Investments in the new fund include Neggst, a Berlin-based startup which has developed a plant-based egg and has raised €5m in its first fundraising round
Berlin-based Green Generation Fund has raised €100m to invest in European early-stage startups focusing on the food tech and green tech industries in Germany as well as across the wider European market and the United States.
The fund, which was founded by Manon Littek and Janna Ensthaler, raised €100m, with €25m earmarked by the European Investment Fund (EIF) and €10m provided by German government-backed venture capital investor KfW Capital, a subsidiary of KfW, Germany’s development bank.
Private investors who have also participated in the fundraising include anchor investor Florian Wendelstadt and family offices Kaltroco, Burda and SAP founding family Hopp, among others.
The fund will invest in between 20 to 25 companies over a period of two to four years, targeting investments that contribute to CO₂ reduction in the agricultural and food sectors, including in areas such as plant protein extraction, and innovations in fermentation and cell cultivation.
The fund managers are also considering investments in the reduction in shelf-life substances in the food industry, more sustainable packaging, supply chains, carbon capture solutions and green tech software.
Responding to questions from Impact Investor, Littek said the fund had been oversubscribed in its first close but would be open for future fundraising rounds: “We plan to raise further generations of the fund in the future. We constantly talk to new investors that are interested in joining our mission.”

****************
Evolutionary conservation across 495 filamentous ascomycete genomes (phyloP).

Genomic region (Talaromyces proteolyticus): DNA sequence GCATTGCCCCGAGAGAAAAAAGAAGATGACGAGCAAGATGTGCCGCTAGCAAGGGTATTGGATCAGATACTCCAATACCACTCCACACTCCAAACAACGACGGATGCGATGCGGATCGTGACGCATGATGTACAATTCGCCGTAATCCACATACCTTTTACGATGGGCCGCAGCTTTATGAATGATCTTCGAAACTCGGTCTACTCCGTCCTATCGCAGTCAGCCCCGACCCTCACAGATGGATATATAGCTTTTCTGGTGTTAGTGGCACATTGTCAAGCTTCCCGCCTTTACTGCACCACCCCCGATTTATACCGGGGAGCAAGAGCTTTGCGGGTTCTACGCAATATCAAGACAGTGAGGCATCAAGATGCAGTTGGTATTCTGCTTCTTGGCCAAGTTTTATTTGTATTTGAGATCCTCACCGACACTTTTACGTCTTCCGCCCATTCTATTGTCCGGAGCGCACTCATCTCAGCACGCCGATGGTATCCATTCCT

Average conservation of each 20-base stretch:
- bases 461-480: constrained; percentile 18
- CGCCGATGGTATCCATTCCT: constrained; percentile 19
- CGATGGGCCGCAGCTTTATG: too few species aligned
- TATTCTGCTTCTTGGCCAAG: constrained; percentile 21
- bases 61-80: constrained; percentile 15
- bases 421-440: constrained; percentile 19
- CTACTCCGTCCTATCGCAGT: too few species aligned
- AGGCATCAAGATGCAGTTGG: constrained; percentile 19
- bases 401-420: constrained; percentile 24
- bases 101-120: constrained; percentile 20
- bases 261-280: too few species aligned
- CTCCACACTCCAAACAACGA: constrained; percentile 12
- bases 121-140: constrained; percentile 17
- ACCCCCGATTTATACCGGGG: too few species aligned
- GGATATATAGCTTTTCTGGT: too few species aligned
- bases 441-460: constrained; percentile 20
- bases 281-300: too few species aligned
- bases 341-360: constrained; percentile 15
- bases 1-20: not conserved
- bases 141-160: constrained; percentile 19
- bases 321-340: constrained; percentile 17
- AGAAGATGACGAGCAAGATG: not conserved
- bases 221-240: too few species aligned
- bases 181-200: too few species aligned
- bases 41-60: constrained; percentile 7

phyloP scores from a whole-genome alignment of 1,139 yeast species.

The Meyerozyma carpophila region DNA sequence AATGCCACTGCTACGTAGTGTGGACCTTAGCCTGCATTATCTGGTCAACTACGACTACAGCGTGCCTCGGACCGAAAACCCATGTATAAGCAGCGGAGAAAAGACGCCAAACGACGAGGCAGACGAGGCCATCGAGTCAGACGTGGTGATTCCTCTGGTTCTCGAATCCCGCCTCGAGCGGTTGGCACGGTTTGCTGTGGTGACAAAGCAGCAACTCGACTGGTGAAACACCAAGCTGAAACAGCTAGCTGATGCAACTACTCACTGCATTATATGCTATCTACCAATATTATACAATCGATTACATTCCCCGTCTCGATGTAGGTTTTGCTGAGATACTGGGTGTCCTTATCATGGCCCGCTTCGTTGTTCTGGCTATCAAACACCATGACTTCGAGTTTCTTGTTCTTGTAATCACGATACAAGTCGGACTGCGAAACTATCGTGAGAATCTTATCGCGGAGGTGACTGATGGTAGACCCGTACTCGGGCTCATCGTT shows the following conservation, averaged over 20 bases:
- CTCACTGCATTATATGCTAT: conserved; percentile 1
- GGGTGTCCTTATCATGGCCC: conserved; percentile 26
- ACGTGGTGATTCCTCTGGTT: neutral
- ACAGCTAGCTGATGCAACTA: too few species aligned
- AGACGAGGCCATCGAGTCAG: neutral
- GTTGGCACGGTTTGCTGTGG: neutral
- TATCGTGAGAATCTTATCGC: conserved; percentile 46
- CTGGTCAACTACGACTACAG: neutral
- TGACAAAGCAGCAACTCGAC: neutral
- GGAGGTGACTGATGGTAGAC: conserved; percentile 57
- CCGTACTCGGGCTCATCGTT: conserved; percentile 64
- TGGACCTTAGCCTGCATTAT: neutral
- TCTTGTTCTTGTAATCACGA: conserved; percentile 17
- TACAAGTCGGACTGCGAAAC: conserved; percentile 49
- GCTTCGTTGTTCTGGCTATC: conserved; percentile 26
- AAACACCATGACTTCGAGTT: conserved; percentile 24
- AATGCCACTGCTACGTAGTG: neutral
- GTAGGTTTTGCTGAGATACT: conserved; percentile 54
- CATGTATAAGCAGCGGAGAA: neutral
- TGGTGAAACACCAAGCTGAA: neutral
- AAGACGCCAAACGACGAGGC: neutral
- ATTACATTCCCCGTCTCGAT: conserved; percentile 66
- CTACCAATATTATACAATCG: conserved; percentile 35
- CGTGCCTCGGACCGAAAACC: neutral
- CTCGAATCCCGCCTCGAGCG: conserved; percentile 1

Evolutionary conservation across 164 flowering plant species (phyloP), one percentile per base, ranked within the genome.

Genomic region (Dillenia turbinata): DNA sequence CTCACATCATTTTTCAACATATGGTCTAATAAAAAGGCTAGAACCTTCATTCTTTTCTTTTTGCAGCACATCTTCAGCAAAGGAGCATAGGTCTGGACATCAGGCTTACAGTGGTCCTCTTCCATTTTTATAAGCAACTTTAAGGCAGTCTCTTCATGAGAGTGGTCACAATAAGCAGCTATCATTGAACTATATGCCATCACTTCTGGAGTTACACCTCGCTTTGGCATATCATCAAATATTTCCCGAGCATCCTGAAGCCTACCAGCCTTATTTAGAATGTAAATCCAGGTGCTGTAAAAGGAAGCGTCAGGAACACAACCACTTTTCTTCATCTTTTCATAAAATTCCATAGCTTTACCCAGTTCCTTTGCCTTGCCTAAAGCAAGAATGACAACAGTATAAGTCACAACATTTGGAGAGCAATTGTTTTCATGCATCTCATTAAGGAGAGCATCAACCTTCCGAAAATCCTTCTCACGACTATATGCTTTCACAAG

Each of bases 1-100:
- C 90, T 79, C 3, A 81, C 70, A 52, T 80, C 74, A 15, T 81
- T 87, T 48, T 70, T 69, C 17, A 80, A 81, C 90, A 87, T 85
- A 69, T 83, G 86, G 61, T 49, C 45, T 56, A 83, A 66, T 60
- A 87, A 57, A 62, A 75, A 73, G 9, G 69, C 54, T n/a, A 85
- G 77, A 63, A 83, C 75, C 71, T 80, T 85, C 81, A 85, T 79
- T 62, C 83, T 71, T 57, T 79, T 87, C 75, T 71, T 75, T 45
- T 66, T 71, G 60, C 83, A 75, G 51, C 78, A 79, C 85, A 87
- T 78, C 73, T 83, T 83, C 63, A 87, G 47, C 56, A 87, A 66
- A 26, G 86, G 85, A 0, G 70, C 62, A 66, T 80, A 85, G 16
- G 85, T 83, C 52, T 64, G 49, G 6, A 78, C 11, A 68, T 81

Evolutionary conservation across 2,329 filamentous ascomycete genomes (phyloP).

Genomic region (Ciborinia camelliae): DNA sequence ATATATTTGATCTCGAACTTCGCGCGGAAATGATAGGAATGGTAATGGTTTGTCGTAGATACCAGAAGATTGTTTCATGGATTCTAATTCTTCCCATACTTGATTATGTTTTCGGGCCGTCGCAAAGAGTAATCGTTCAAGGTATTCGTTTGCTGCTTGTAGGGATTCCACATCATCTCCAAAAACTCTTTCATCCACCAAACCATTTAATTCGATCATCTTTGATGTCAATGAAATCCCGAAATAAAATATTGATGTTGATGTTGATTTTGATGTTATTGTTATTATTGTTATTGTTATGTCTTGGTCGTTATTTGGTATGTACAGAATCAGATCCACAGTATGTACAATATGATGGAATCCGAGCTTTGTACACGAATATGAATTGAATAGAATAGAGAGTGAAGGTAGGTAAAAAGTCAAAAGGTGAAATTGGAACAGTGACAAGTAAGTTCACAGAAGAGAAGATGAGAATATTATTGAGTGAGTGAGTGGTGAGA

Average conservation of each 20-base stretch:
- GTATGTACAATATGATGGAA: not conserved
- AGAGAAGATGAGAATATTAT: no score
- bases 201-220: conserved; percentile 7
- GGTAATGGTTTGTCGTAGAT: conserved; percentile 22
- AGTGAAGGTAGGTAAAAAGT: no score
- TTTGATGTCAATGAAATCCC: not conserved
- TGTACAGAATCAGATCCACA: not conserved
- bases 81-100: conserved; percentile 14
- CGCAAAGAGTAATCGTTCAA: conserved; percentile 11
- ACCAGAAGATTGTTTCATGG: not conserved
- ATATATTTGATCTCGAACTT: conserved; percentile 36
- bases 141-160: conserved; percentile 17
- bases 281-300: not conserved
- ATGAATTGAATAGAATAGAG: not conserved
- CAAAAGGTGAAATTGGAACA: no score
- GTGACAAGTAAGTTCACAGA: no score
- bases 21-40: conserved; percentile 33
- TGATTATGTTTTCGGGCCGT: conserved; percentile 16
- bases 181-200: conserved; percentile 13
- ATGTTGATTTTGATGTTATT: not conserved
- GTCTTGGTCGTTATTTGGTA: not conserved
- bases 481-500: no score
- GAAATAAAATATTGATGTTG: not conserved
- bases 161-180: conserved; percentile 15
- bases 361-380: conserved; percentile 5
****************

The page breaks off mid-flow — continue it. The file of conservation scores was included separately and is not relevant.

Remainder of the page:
European Commissioner for the Economy Paolo Gentiloni said: “Securing the green transition will require sustained investment. That is where InvestEU can play a crucial role. I am delighted that the new InvestEU programme is backing this EIF investment to support startups specialising in green technologies. This financing agreement will enable them to access the finance they need to invest in innovation, expansion and job creation. I am looking forward to seeing many other innovators follow suit.”
The fund has already invested in eight companies, including three Berlin-based startups: The Rainforest Company, an açai-based superfoods working to protect the worlds’ rainforests, Klim, a software platform helping farmers to transition to regenerative agriculture, and Neggst, a vegan egg company.
Last week, Neggst, announced the closing of its seed round, after it raised €5m led by the Green Generation Fund. Other investors included agri-food companies BayWa AG and Raiffeisen Waren-Zentrale Rhein-Main eG (RWZ), family office Corecam Capital Partners and several business angels.
Neggst, founded in 2021 by Verónica García-Arteaga and Patrick Deufel, says it is the first company in the world to have developed a plant-based egg that includes an egg white, yolk and eggshell and which can be processed like a conventional chicken egg, replacing intensive battery farming. It is a spinout of the Fraunhofer Institute in Munich where García-Arteaga developed the vegan egg as part of her PhD thesis.
Commenting on their investment in Neggst, Littek, said: “Neggst can do away with mass laying batteries for hens and save around 1 percent of global CO₂ emissions through resource-saving production of their plant-based alternative. We believe Neggst can be a global leader with its versatile product for the egg category, like Oatly is for dairy and Beyond Meat is for meat.”